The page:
Let’s think about the new Patients First Act before jumping on or off the bandwagon!

Introduction of Bill 210, the Patients First Act, 2016 offers a key opportunity for Ontarians to assess the health system changes that Minister Hoskins proposes.  These changes will have a significant, long-term impact on the range and quality of health services Ontarians receive through our publicly funded Medicare system. They will affect our experience as users, providers and taxpayers.

The draft legislation will amend approximately 20 pieces of legislation in order to implement the proposed reforms.  The Bill is complex and the way it amends these other Acts requires careful analysis of the intent as well as effects or probable outcomes.

Care Watch has a longstanding commitment to advocate for better, more accessible home care for senior citizens.  It is through this lens that we will be watching and commenting on the proposals.

Several commentators, such as The Toronto Star’s Bob Hepburn, note that it is a “first step” in the reform and restructuring process to reduce bureaucratic barriers, improve coordination, access and geographic equity for patients; facilitate patient transitions from hospital to home care; and reduce wait times for home care services, all while re-directing spending from management to front line services.  These are high hopes indeed, but Ontarians are capable of amazing things given sufficient political will and resources!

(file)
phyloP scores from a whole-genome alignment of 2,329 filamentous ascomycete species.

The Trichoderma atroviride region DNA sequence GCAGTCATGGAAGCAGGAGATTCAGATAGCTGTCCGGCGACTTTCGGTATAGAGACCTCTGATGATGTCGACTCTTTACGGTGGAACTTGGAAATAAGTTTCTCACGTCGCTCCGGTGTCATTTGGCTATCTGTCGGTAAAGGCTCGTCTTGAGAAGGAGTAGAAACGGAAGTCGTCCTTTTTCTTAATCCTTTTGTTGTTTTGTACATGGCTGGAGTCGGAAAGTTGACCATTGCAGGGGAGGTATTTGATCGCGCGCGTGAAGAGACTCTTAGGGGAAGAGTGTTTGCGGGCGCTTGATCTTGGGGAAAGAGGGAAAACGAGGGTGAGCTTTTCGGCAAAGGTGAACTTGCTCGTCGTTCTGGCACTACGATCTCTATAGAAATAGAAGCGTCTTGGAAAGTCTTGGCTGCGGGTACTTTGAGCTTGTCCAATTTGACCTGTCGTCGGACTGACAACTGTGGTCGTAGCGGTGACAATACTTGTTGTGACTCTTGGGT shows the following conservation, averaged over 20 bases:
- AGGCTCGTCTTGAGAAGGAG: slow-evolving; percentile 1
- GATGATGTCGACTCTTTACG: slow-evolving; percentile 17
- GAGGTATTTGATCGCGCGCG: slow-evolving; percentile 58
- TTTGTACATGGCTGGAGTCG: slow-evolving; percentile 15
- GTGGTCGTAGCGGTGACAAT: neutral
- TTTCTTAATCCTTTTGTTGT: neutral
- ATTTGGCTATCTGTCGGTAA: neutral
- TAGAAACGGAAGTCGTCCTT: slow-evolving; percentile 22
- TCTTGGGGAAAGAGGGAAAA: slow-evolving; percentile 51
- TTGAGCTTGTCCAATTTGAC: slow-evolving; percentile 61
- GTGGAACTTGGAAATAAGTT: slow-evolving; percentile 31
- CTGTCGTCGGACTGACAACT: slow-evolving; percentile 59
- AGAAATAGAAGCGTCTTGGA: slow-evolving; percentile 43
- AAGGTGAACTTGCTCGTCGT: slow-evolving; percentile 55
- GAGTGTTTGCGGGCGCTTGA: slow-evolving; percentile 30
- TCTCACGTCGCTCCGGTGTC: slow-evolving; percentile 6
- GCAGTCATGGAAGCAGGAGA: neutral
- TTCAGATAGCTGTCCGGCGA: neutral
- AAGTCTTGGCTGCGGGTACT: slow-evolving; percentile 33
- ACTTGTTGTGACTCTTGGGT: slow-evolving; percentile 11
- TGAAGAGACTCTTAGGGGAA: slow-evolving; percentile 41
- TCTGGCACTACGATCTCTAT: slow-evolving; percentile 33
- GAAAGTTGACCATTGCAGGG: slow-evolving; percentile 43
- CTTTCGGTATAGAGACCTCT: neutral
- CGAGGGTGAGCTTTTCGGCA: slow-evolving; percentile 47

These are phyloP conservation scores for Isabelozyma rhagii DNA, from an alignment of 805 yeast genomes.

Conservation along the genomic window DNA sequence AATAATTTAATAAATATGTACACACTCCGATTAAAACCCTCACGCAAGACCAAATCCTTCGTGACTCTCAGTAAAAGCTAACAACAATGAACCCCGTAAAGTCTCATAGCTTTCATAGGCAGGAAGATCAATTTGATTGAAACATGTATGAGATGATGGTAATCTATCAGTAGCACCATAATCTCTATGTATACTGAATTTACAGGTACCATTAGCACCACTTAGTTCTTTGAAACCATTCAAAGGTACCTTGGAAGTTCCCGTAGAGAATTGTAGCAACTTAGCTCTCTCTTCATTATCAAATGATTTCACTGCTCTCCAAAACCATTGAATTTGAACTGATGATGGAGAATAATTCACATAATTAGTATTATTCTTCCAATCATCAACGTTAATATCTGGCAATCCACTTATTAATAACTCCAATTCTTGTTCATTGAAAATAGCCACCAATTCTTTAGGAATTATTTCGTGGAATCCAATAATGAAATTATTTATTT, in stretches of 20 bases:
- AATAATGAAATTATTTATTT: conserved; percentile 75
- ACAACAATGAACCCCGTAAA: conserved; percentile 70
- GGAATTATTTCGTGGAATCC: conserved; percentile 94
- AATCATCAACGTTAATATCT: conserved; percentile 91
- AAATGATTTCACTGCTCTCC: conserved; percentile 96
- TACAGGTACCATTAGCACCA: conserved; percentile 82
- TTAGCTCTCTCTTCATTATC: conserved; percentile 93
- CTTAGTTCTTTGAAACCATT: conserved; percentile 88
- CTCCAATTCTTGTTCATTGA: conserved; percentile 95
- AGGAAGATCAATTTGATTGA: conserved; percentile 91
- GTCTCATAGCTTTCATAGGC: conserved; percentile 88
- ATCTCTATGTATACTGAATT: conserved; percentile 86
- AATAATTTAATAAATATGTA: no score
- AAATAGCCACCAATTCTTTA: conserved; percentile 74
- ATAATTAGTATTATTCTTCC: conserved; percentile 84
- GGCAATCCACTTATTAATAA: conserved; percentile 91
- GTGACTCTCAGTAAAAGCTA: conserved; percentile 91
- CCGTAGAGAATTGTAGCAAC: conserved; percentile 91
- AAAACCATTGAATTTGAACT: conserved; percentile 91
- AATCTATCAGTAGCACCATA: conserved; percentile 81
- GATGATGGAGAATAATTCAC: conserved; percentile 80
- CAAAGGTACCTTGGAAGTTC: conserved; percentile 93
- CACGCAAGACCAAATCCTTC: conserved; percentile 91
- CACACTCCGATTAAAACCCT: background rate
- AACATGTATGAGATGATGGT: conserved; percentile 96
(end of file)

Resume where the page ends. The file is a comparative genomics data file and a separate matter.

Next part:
Also, legislation alone will not change the less than healthy culture of our health care system – affecting both providers and patients – which underlies or exacerbates many current problems.  Long term improvements will require changes in the way we think of and use health services, in our expectations and requirements, and in the ethos of providers we employ.

In the short term, changes will need to be carefully synchronized with appropriate transitional funding and risk management.

There is a lot to ponder.  Care Watch encourages senior citizens to think about the proposals and share your thoughts with us.  We will offer advice to Minister Hoskins through the public legislative committee hearings that the government promises to hold.

Board of Directors, Care Watch